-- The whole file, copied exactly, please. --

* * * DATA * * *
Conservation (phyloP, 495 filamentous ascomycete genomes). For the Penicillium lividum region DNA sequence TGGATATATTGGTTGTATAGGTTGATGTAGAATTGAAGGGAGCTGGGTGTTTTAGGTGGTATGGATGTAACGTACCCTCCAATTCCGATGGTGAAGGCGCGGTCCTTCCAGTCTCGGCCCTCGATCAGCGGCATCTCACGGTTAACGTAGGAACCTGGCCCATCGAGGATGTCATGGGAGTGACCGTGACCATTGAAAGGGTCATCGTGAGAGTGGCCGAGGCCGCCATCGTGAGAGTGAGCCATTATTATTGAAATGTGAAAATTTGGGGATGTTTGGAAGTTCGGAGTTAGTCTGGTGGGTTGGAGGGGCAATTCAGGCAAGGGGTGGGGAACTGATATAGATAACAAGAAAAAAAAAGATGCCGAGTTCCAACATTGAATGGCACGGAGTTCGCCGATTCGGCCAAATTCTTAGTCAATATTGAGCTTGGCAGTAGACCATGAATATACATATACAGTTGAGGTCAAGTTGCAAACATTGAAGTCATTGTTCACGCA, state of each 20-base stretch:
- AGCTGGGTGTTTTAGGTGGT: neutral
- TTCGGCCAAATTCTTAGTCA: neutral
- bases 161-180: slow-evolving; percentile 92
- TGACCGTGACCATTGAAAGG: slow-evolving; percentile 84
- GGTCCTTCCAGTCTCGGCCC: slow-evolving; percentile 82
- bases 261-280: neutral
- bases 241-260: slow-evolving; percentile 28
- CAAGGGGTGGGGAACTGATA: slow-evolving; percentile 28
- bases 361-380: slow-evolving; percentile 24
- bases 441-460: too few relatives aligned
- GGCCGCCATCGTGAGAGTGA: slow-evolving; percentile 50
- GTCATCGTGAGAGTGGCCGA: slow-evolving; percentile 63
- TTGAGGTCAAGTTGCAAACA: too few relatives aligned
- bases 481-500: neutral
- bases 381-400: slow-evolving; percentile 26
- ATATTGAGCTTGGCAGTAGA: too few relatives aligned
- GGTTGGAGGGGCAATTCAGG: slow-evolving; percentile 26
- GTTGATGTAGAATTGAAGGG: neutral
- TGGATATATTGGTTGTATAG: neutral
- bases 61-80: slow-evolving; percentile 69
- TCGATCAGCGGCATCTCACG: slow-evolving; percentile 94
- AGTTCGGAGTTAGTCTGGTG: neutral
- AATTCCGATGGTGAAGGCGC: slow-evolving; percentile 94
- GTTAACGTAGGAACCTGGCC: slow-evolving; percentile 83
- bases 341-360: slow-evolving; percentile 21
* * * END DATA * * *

Conservation (phyloP, 495 filamentous ascomycete genomes). For the Penicillium lividum region DNA sequence TGGATATATTGGTTGTATAGGTTGATGTAGAATTGAAGGGAGCTGGGTGTTTTAGGTGGTATGGATGTAACGTACCCTCCAATTCCGATGGTGAAGGCGCGGTCCTTCCAGTCTCGGCCCTCGATCAGCGGCATCTCACGGTTAACGTAGGAACCTGGCCCATCGAGGATGTCATGGGAGTGACCGTGACCATTGAAAGGGTCATCGTGAGAGTGGCCGAGGCCGCCATCGTGAGAGTGAGCCATTATTATTGAAATGTGAAAATTTGGGGATGTTTGGAAGTTCGGAGTTAGTCTGGTGGGTTGGAGGGGCAATTCAGGCAAGGGGTGGGGAACTGATATAGATAACAAGAAAAAAAAAGATGCCGAGTTCCAACATTGAATGGCACGGAGTTCGCCGATTCGGCCAAATTCTTAGTCAATATTGAGCTTGGCAGTAGACCATGAATATACATATACAGTTGAGGTCAAGTTGCAAACATTGAAGTCATTGTTCACGCA, state of each 20-base stretch:
- AGCTGGGTGTTTTAGGTGGT: neutral
- TTCGGCCAAATTCTTAGTCA: neutral
- bases 161-180: slow-evolving; percentile 92
- TGACCGTGACCATTGAAAGG: slow-evolving; percentile 84
- GGTCCTTCCAGTCTCGGCCC: slow-evolving; percentile 82
- bases 261-280: neutral
- bases 241-260: slow-evolving; percentile 28
- CAAGGGGTGGGGAACTGATA: slow-evolving; percentile 28
- bases 361-380: slow-evolving; percentile 24
- bases 441-460: too few relatives aligned
- GGCCGCCATCGTGAGAGTGA: slow-evolving; percentile 50
- GTCATCGTGAGAGTGGCCGA: slow-evolving; percentile 63
- TTGAGGTCAAGTTGCAAACA: too few relatives aligned
- bases 481-500: neutral
- bases 381-400: slow-evolving; percentile 26
- ATATTGAGCTTGGCAGTAGA: too few relatives aligned
- GGTTGGAGGGGCAATTCAGG: slow-evolving; percentile 26
- GTTGATGTAGAATTGAAGGG: neutral
- TGGATATATTGGTTGTATAG: neutral
- bases 61-80: slow-evolving; percentile 69
- TCGATCAGCGGCATCTCACG: slow-evolving; percentile 94
- AGTTCGGAGTTAGTCTGGTG: neutral
- AATTCCGATGGTGAAGGCGC: slow-evolving; percentile 94
- GTTAACGTAGGAACCTGGCC: slow-evolving; percentile 83
- bases 341-360: slow-evolving; percentile 21